Yet there’s actually an even bigger question here than the politics of particular commemorations, and that’s the power of centenaries in general in shaping how history is written. An interdisciplinary AHRC research network, the Significance of the Centenary, is examining just this question (declaration of interest: I’m involved in this, too). One of the project’s underlying issues is that as historians are gently encouraged to think about how their work is ‘consumed’ beyond the university, and how to promote that consumption, so historical research itself might be increasingly shaped by a fetishisation of round numbers, as the museum sector already is. 100 years since this, 200 years since that: there’s no intrinsic historical significance to these measures of time, but the public loves this kind of prestidigitation, and so historians are encouraged to respond to the market.
This raises questions about the autonomy of scholarly enquiry, and the extent to which History should be the handmaiden of a popular culture which perhaps doesn’t actually care that much about the past as such. We should think about what kinds of history can’t be written if the focus is on anniversaries: for example, long-term processes that can’t be pinned down to any particular date, or for that matter moments that can’t be easily dated (for instance, the treaty between King Alfred and the Viking Guthrum is pretty important, but will never receive the anniversary treatment, because we don’t know exactly when it was made).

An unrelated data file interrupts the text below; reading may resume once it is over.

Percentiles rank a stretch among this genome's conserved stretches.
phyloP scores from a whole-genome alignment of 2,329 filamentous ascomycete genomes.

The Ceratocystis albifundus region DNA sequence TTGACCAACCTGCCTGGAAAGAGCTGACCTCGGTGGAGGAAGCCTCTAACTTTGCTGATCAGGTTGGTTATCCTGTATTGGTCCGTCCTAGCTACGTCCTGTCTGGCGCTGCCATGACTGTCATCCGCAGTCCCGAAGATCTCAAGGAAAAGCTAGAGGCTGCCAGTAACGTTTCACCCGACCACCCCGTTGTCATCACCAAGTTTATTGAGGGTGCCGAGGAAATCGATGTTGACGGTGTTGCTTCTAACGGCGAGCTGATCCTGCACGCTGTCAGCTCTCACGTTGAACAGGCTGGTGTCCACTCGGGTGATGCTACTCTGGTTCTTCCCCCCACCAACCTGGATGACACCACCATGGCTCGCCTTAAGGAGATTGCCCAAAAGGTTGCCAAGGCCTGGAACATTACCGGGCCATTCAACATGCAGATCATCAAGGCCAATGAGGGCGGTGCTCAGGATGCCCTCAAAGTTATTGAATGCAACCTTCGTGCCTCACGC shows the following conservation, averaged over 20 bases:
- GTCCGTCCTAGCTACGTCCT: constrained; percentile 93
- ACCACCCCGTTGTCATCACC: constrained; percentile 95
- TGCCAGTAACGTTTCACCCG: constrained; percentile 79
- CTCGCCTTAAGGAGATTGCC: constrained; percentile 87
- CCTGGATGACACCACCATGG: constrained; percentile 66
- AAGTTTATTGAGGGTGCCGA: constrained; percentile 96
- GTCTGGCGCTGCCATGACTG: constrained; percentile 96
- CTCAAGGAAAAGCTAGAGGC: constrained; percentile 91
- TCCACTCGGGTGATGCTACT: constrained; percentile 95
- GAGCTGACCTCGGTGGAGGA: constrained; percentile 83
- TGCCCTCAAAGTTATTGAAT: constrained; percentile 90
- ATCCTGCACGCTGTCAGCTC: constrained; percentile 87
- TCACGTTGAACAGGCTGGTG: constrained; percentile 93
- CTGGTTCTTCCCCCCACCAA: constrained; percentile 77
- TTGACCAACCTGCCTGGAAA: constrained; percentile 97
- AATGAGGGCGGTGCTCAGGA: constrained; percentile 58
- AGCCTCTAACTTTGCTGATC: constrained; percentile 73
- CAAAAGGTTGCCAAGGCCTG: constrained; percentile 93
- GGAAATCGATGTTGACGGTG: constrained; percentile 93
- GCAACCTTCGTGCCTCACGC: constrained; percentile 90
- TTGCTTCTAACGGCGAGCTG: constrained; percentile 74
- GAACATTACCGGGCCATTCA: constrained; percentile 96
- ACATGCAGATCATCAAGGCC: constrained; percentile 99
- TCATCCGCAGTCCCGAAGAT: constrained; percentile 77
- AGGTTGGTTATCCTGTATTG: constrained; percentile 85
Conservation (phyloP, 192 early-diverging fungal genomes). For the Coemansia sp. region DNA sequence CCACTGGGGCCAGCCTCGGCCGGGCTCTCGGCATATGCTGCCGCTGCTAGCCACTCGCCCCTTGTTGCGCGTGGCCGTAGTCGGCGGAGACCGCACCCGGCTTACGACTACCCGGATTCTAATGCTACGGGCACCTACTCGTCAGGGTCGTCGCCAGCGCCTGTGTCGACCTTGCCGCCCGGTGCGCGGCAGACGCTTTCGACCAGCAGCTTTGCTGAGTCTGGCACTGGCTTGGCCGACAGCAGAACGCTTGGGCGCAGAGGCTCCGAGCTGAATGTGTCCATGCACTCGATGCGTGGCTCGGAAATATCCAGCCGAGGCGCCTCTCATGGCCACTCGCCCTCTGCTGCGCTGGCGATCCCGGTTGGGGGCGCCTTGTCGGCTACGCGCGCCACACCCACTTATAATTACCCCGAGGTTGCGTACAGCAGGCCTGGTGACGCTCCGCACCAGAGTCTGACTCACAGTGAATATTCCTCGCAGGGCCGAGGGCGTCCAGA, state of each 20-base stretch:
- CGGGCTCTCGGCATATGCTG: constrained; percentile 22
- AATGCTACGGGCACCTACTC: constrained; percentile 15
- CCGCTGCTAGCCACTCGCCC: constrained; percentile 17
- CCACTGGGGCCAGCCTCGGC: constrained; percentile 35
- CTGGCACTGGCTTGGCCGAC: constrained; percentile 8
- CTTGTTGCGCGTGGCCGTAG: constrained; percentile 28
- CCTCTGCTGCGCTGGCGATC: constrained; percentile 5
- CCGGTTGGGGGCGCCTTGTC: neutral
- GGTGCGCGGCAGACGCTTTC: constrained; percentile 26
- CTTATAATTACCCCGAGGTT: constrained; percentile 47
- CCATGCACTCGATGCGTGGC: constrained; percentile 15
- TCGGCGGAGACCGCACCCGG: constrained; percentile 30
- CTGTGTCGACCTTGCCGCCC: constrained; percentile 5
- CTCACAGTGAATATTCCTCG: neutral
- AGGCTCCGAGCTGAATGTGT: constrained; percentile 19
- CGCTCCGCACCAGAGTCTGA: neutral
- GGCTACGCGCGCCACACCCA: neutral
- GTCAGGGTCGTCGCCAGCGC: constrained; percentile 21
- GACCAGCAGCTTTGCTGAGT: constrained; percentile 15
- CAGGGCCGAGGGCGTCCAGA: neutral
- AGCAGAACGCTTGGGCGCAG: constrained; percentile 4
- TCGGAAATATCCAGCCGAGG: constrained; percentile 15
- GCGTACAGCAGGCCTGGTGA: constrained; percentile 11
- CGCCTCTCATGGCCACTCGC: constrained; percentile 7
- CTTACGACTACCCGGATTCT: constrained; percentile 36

But before academic historians start to fortify their ivory towers against yet another incursion, they should realise that the century fetish affects them too, and more powerfully than you might think. Try this: next time you’re reading an academic history book, see how often the author characterises an entire century, as if 100 years were an obviously historically meaningful unit of time. It’s not just in books, either: there are dozens of academic journals actually dedicated to specific centuries. Come to think of it, there are even journals dedicated to specific decades (many of them excellent, I should add, including this one co-edited by a Sheffield historian). Though not quite the same thing as history-through-anniversary, the way that historians since the eighteenth century (see how hard the habit is to break?) have instinctively used centuries and decades to think about time is surely another example of how round numbers exercise a magical power over historical practice.